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Indiana Department of Environmental Management

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Citizens' Frequently Asked Questions

What is a regional district?

A regional district is a form of government that functions solely to handle drinking water, solid waste (trash), or wastewater infrastructure needs. A district may combine any of these purposes.

Who makes the formal request to form a district?

A governmental entity such as a County Commissioner, Council or Township Trustee makes the formal request.

Why should formation of a regional district be considered?

In an area without public drinking water, trash, or sewers, forming a regional district is a way to provide these services to citizens.

Can I be involved in the process?

Yes. Usually a committee is formed within the community to collect information and document the need for the service the area is seeking. Inform your local officials that you wish to be a part of the committee. Also, attend any public meetings as well as the public hearings that are held during the formation process.

What if I don't agree with the formation of a regional district - what is the time period that a taxpayer has to voice their concerns about the district?

You may appeal formation of the district only during and within thirty (30) days of signing of the Recommended Order (RO). The decision, described in the "Notice of Decision", may be administratively appealed. Filing an appeal is formally known as filing a "Petition of Administrative Review" to request an "administrative hearing". Filing an appeal is a legal proceeding.

How do I know if I am to be included in the area to be managed by a district?

When a petition is submitted to IDEM, a description of the boundaries of the requested district must be included. At that time you may view the petition at the local library. The IDEM Hearing Officer makes publication of notice in local newspapers in the affected county. If you are still not sure if you are located within the proposed boundaries, contact your local officials (e.g. County Commissioner, etc.).

Can a regional district begin charging me for service before completing my connection?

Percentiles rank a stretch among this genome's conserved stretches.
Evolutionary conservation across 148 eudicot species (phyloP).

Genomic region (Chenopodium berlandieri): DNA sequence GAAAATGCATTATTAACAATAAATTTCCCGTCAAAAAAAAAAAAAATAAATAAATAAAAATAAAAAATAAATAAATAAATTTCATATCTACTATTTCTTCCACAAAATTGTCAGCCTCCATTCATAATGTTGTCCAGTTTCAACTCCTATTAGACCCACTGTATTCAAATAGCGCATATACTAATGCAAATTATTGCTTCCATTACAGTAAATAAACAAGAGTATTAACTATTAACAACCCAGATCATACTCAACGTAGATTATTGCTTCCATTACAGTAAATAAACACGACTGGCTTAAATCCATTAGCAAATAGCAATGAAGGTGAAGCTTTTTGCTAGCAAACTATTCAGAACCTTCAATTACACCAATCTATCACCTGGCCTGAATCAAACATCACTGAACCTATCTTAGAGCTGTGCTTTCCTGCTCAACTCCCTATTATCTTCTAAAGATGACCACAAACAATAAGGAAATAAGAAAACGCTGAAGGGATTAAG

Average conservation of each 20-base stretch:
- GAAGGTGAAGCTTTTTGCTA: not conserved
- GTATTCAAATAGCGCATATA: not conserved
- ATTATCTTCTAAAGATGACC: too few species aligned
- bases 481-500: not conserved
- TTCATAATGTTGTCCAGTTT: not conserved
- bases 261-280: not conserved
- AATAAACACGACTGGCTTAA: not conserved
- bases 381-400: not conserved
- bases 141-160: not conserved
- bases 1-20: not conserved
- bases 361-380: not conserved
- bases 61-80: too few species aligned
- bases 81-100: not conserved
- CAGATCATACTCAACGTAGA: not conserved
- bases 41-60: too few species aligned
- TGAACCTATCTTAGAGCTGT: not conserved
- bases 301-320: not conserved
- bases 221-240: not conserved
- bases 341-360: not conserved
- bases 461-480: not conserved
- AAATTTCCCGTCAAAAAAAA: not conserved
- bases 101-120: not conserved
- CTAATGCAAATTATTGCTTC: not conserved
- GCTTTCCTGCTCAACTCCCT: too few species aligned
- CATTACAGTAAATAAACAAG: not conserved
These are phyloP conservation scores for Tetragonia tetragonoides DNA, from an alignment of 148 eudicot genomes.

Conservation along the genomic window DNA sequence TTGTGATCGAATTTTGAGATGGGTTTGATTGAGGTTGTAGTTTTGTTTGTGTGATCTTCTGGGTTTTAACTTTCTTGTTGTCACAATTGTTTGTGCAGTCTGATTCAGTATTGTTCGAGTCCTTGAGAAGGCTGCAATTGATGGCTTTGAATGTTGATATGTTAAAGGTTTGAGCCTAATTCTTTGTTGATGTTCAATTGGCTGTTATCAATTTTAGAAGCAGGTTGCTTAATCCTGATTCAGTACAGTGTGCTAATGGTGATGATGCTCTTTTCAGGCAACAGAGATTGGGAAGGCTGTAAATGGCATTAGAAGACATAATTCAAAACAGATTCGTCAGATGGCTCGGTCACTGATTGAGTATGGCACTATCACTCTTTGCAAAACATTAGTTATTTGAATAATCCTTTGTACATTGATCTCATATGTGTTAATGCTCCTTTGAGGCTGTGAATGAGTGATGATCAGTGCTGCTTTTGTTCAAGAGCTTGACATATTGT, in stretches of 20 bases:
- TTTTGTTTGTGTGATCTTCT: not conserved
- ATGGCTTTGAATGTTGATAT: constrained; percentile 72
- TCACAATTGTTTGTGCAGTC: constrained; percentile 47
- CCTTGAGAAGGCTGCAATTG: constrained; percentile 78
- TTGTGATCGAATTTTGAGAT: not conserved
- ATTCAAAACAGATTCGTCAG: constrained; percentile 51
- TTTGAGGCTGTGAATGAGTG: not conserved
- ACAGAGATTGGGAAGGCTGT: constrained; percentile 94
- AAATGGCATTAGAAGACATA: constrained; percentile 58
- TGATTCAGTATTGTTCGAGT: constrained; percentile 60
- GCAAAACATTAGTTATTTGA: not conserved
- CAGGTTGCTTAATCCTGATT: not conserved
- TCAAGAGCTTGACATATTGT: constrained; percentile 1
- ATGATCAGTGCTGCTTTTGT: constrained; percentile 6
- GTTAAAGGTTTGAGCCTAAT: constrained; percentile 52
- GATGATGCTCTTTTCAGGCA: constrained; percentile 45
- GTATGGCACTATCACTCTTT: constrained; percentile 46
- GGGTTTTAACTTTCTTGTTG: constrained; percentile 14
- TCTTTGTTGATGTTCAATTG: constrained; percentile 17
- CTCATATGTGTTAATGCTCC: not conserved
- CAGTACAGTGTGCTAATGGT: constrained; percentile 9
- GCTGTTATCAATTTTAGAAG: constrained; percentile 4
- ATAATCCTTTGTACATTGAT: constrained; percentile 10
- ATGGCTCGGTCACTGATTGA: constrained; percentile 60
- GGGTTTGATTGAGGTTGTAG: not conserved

Yes. A regional district may bill and collect rates and charges for the services to be provided after the contract for construction has been awarded and actual work has started.

What if I wish to be included in the area?

If you are interested in inclusion in the district, you should contact your County officials.

What if my septic system works fine or if I want to keep my private well and not hook up to the system?

  • Contact the Regional Sewer District Board (see also Indiana Code IC 13-26-5-2.5).
  • Talk to your local health department. There may be other alternatives in the statute if your septic system is new enough and has been recently certified.
  • A regional district has the authority to require or waive sewer connection. These decisions are made locally by the regional district board and are on a case-by-case basis. However if everyone in the service area connects at the same time, it can help control the cost of the project.
  • If a new sewer line is installed within three-hundred (300) feet of your property line (not the structure) the regional district board may issue a mandate requiring you to hook up.
  • For drinking water - if your well is not threatened by contamination and is far enough away from potential contaminants, the regional district board cannot require that you connect. More information is available on the Wellhead Protection Program Web page.

How does a regional district determine our sewer and water rates?

Proposed rates are presented in the petition for formation. Once formed, regional districts are bodies of government with the direct authority to make decisions on sewer construction or repair, connection requirements, financing, user rates and fees. For more information on rate regulation and how to express your opinion and file a complaint regarding rates, please see the Resources section.

Will there be a connection fee?

A regional district has the authority to determine whether or not to charge a connection fee and how much it will be.

Who is accountable for the fees and charges collected by the district?